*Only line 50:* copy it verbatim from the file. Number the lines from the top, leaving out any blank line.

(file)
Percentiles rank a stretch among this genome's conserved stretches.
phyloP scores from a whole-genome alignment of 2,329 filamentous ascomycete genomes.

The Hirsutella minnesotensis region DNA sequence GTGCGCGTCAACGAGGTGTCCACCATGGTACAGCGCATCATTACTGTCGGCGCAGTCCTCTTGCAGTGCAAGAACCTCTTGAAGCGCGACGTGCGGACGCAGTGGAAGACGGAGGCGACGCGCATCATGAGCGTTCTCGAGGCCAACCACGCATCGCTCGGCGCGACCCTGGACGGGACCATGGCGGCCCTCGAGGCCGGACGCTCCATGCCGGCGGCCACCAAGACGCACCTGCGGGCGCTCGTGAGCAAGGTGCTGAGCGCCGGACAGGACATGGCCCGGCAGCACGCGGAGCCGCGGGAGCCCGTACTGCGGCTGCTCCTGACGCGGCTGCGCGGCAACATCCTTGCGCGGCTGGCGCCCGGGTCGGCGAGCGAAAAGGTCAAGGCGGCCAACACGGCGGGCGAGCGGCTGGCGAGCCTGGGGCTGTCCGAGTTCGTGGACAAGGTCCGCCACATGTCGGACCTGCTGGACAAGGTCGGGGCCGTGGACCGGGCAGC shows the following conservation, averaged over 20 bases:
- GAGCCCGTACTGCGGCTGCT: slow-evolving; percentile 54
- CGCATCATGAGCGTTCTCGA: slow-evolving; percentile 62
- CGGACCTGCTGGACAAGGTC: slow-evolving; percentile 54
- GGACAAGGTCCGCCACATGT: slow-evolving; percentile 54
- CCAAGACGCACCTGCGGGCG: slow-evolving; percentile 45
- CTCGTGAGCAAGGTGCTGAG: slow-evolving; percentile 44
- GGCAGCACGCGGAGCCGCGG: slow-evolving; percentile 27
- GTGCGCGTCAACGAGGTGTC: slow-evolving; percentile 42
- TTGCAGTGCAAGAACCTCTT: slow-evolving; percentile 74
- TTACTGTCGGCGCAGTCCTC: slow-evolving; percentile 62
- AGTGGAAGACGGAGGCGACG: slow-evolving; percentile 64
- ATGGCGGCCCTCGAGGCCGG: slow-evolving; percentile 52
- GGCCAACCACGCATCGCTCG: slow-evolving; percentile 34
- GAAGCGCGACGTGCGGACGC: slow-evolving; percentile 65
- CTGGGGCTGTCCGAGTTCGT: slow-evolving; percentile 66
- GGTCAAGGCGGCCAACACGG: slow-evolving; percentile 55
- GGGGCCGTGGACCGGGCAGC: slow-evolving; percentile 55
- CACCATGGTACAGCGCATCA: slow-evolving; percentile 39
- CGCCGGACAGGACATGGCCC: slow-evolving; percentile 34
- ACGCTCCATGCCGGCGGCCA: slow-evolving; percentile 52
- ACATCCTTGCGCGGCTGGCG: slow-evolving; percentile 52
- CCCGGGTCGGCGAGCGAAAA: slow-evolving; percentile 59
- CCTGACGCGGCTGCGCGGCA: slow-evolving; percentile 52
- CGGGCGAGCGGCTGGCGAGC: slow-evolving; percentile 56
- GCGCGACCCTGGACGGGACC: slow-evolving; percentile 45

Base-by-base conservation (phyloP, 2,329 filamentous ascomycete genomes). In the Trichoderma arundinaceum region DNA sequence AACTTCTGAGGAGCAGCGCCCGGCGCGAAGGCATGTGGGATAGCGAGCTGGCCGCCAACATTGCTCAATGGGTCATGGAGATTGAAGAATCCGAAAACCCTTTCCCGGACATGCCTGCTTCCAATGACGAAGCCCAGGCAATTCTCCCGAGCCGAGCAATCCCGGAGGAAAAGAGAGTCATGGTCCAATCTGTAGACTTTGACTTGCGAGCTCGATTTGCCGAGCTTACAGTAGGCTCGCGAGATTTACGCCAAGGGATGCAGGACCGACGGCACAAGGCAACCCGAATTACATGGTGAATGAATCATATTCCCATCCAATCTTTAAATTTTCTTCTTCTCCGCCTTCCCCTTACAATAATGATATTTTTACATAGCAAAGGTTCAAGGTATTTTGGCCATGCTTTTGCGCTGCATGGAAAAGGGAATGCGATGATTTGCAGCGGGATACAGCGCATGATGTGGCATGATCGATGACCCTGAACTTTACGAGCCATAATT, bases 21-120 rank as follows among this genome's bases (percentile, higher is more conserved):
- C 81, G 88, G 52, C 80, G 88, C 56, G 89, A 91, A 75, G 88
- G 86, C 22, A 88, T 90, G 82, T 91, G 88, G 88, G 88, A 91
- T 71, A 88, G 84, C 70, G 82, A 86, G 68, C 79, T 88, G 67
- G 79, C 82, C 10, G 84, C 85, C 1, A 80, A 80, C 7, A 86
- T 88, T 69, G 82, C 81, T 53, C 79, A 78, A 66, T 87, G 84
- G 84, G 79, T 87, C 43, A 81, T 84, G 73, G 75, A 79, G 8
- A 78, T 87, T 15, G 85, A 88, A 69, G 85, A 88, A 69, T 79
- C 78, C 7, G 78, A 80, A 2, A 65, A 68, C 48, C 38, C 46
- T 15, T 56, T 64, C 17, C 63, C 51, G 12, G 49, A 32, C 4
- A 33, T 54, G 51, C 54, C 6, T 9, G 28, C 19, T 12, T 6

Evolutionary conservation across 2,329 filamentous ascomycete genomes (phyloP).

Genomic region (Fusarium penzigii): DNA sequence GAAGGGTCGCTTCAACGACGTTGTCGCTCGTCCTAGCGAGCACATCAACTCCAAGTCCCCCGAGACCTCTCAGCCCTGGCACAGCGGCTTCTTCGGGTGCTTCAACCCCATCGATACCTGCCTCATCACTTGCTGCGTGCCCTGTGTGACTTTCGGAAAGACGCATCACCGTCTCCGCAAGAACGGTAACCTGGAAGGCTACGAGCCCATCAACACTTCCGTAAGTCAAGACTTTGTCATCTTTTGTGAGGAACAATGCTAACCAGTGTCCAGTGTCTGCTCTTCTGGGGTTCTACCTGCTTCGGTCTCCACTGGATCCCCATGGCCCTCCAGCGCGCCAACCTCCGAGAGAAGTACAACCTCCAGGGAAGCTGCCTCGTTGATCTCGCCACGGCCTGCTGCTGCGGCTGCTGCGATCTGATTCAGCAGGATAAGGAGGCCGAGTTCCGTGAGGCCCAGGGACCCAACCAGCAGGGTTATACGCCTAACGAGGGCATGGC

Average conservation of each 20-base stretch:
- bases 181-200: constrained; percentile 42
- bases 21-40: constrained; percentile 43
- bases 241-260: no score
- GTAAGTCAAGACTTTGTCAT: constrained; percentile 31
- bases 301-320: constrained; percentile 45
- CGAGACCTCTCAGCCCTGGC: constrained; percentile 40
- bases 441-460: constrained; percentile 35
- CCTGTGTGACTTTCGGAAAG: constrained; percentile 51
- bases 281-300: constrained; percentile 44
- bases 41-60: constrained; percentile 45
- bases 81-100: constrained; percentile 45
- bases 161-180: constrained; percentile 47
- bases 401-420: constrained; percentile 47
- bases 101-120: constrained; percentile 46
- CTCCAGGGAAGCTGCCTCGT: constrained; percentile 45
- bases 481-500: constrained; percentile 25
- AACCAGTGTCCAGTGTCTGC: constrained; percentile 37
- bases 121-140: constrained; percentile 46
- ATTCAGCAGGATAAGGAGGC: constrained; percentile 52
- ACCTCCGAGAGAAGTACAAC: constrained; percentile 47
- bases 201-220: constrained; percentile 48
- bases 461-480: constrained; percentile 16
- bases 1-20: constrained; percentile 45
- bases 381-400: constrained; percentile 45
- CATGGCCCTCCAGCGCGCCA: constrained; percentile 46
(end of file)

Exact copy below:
- CCTGTGTGACTTTCGGAAAG: constrained; percentile 51